Kim, most famous for Park Chan-wook's Thirst, is impressive in dividing the two halves of her performance, before and after the sequence that opens the movie. The younger Sook-he is energetic and wears her emotions on her sleeve, while the Sook-he that exists Kwon's training academy is more hesitant and steely. Not only does she perform the film's various stunts with panache, she also single-handedly imbues the film with emotion by seguing from one persona to the other, only to break again as things spin out of control. It's a witty, slyly theatrical performance further underlined by Sook-he's decision to become an actress as her cover story, starring in a similarly melodramatic play.

The Blu-ray
The Villainess arrives from Well Go USA in a two-disc set packed into an eco-friendly Vortex case. A simple image of Sook-he standing, gun out, blade at her side, graces the front cover -- an image that seems pretty stock until one watches the movie -- bathed in the same sort of purple / pink neon color scheme that was used to sell John Wick. Inside the case, there is an insert advertising other Well Go releases, the Blu-ray, and DVD copy. The entire package is wrapped in a foil embossed slipcover featuring identical imagery.

The Video and Audio
The Villainess's 2.39:1 1080p AVC transfer is mostly impressive, offering excellent fine detail, strong contrast, and vivid colors. During the fast-moving action sequences, detail can sometimes suffer, or exhibit motion blur similar to interlacing, but I am confident these issues are inherent to the original photography, not the Blu-ray. The one minor PQ quibble is some extremely minor banding at a couple of points. As Well Go's titles often feature heavy banding (something I doubt is necessarily the label's fault as opposed to a quirk of the elements they receive), this is comparatively acceptable. There are also no issues with a DTS-HD Master Audio 5.1 track which features striking directional effects during the film's wild martial arts sequences (especially the mostly first-person opening sequence, in which directional audio is crucial), and the dialogue and music are handled with equal effectiveness. As is Well Go's M.O., they have also included a Dolby Digital 2.0 mix of the original Korean audio, plus DTS-HD MA 5.1 and DD 2.0 tracks of the English dub. English subtitles are also, of course, included.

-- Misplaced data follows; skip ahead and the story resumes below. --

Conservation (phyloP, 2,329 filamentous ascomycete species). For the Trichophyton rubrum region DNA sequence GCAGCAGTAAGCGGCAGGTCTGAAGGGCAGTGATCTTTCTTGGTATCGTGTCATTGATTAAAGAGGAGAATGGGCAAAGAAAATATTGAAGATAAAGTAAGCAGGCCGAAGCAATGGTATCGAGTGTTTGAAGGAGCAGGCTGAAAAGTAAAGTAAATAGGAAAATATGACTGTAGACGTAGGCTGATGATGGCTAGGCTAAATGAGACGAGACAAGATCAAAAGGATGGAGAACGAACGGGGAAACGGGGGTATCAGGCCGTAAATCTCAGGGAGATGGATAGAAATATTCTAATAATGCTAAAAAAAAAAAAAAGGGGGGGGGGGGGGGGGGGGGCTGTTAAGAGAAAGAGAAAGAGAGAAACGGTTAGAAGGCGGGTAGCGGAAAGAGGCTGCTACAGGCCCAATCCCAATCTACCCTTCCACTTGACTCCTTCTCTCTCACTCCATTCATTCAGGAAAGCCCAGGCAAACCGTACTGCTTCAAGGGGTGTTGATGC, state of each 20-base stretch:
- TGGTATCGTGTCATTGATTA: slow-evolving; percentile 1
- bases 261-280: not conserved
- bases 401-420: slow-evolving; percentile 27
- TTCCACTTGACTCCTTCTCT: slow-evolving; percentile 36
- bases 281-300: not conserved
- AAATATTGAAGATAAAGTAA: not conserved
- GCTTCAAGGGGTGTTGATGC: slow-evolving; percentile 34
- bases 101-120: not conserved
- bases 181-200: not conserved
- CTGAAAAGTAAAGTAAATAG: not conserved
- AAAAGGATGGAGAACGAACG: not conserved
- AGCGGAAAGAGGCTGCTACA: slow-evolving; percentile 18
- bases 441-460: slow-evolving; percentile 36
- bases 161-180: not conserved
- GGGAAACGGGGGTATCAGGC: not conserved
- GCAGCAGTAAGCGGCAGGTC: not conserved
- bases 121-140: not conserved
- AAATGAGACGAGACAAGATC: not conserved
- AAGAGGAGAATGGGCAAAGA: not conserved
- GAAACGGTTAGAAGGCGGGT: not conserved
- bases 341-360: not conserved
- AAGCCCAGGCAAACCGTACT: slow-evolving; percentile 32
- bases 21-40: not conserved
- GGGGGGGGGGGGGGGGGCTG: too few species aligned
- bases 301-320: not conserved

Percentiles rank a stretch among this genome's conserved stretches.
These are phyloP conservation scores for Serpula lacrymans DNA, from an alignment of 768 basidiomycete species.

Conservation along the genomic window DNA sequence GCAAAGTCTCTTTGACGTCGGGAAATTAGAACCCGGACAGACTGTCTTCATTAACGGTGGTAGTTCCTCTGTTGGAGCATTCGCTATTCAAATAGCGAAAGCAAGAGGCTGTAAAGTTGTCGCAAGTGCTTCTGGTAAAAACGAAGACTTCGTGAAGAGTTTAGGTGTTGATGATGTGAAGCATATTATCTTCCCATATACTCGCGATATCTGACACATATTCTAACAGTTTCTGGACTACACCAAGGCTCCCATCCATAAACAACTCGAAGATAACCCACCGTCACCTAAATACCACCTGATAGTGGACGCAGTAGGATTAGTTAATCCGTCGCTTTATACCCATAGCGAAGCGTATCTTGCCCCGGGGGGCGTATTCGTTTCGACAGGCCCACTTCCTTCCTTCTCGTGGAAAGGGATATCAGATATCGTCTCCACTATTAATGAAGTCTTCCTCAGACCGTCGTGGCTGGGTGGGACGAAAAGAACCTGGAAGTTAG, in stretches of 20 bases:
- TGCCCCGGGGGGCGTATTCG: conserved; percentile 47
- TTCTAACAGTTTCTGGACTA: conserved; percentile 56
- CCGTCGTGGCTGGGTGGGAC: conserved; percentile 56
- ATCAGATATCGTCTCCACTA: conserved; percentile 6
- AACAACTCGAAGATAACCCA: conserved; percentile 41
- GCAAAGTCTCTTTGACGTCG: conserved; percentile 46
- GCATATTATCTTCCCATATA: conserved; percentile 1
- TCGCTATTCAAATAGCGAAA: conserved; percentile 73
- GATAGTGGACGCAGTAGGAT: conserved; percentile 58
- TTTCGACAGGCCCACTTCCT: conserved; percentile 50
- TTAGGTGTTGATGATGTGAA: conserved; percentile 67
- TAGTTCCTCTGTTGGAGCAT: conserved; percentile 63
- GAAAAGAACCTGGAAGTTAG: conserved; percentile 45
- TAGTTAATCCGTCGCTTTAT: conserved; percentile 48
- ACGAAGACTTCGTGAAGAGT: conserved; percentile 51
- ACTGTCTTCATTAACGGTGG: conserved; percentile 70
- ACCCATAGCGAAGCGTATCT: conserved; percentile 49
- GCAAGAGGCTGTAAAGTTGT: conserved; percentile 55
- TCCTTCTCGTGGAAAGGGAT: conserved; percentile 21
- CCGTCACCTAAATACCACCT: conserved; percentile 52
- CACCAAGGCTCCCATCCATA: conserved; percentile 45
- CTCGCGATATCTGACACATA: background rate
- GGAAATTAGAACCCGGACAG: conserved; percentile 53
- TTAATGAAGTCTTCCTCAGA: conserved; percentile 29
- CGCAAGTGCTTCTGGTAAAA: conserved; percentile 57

The Extras
There is something about the style of bonus features produced in Asia that tends to be really tedious. Well Go, one of the most prominent distributors of Asian films in the US, has plenty of discs that contain 45-minute featurettes, offering echo-filled interviews in production offices intercut with lengthy B-roll, free of music, that seem to go on forever. So of course, The Villainess, one of the few movies where an in-depth look at the making of the movie might be worth sitting through, is given two extremely short promo-style featurettes instead, "Action Choreography" (2:36) and "The Characters" (1:42). The first at least gives a sense of the extensive wirework and in-camera stunt photography that was done for the action sequences. The latter is more like a glorified trailer.

Trailers for Triple Threat, Better Watch Out, and Train to Busan play before the main menu, and are also selectable from the main menu. An American teaser trailer and original theatrical trailer for The Villainess are also included.

Conclusion
The Villainess is a bold movie, exhilarating and admirable in its dedication to a unique tone and style. That blend of flavors is extreme enough that some viewers are sure to find it overhyped, but it's hard to deny Kim Ok-vin's performance, both as a dramatic lead and an action star. Recommended.